Eventually we pulled up to the checkout counter.  My daughter scrambled around to the conveyor belt and waited for me to hand her items from deep within the cart, far beyond her reach.  It was nice to have her so eager to help.  Of course, to a four-year-old, a moving counter-top is just as magical as a treadmill.  Or for that matter, a moving sidewalk at the airport.  Come to think of it now, I agree.  Conveyor belts are pretty magical.  But I wasn’t seeing it just then.  I wasn’t seeing much of anything, just fighting to keep my eyes open.

The checker guy totaled my groceries and I smiled a little to myself.  We came in under budget.  Yesssss.  Just a few dollars, but it still felt good.  Normally I would be automatically scheming a purpose for that money – maybe a fresh loaf of bread at the neighborhood bakery, or a coffee later.  But that day, at that moment, my lizard brain could only feel a pang of pleasure, but form no thoughts beyond that.

Back at the car, groceries loaded and children buckled, I pulled out of the parking space.  Baby was chewing on a toy, and watching my daughter counting some grimy “treasures” in her hand that she found God-knows-where in the store.  I made a mental note to wash her hands with Lysol when we got home.

At the edge of the parking lot, the traffic light glared red.  I stopped.  Then I noticed a man sitting on a stack of milk crates on the corner.  Homeless people and travelers regularly begged money at that spot.  He looked old, greasy, and red, in a faded army green jacket.  He held a sign of poster board and stick-on letters from a craft store.  It honestly looked like a junior high science fair presentation at first glance.

Now, thinking back, I don’t recall all that it said, but the part I remembered reading was: “Anything helps.”

I don’t give often to stoplight beggars, because I would go broke.  We have a lot in our area.

But this time, my tired lizard brain sparked up one thought: “I have ‘anything.'”

I rolled down my window, dug in my wallet, and pulled out the leftover two dollars.

We exchanged “God bless you’s,” as is the custom with those who beg money, and the light turned green.

I felt no warm glow.  It was an automatic response, much the same as getting a snack for a whiny kid, or picking up dirty socks from the living room floor.  Just doing another thing asked of me.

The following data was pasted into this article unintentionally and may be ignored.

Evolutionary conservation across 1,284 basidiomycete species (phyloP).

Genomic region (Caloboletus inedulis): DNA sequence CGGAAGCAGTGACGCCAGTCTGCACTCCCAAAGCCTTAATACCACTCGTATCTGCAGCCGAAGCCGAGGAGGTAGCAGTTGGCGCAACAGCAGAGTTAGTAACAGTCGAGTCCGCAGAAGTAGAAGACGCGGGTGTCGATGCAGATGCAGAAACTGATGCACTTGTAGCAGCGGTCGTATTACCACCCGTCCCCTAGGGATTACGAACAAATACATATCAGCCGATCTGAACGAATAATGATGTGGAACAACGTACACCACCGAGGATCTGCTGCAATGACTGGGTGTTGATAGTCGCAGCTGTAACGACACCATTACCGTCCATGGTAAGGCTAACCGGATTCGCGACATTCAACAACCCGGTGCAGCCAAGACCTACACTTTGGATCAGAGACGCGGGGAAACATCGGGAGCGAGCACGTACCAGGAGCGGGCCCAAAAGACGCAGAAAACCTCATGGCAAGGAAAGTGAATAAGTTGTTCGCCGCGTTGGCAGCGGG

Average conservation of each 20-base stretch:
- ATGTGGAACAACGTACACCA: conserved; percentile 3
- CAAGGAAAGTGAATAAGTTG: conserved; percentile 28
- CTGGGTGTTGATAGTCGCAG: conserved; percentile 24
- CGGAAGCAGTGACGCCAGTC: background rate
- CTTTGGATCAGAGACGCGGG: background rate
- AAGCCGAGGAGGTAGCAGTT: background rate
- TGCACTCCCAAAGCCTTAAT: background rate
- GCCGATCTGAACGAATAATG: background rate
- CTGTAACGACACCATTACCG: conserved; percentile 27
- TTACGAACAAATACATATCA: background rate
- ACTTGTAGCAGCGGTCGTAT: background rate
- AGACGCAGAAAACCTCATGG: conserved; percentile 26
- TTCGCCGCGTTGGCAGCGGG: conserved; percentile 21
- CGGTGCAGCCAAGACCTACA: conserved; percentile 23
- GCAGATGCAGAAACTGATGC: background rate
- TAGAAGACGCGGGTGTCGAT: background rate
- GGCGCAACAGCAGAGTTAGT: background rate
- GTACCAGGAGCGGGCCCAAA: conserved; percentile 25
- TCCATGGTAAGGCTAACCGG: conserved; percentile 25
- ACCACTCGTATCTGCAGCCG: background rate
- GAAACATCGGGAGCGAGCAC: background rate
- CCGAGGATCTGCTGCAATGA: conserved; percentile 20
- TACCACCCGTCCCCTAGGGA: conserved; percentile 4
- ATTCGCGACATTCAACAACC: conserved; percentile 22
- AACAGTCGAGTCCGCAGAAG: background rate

But in that moment, Jesus spoke through the fog in my brain:

“Whatever you did for one of the least of these brothers and sisters of mine, you did for me.’”   – Matthew 25:40

Immediately I teared up.

I felt like a broke down car that morning, and felt more kin to his plight than on a regular day.  I wasn’t feeling abundant, or spiritual, or even friendly.  But the gesture happened automatically.  From one cranky, down-on-their luck person to another. Maybe my last two bucks were his first two.

Stunned, I realized that Jesus felt more kin to his plight than I ever realized.  Jesus is probably micromanaging every detail of providing for that guy.  And I was just a small piece of that puzzle.  I stumbled into something much bigger than me: the Lord’s holy care for a dear child of his – old, dirty, and sunburned – orchestrated by his own hand.

I was still a sleepless hot mess that day: having to care for two sick children and a clunky old car on coffee and prayer.  But Jesus let me play a part in his game for a minute, and it changed things deep inside of me.

“Therefore I tell you, do not worry about your life, what you will eat or drink; or about your body, what you will wear. Is not life more than food, and the body more than clothes? 26 Look at the birds of the air; they do not sow or reap or store away in barns, and yet your heavenly Father feeds them. Are you not much more valuable than they?”  

Matthew 6:25-26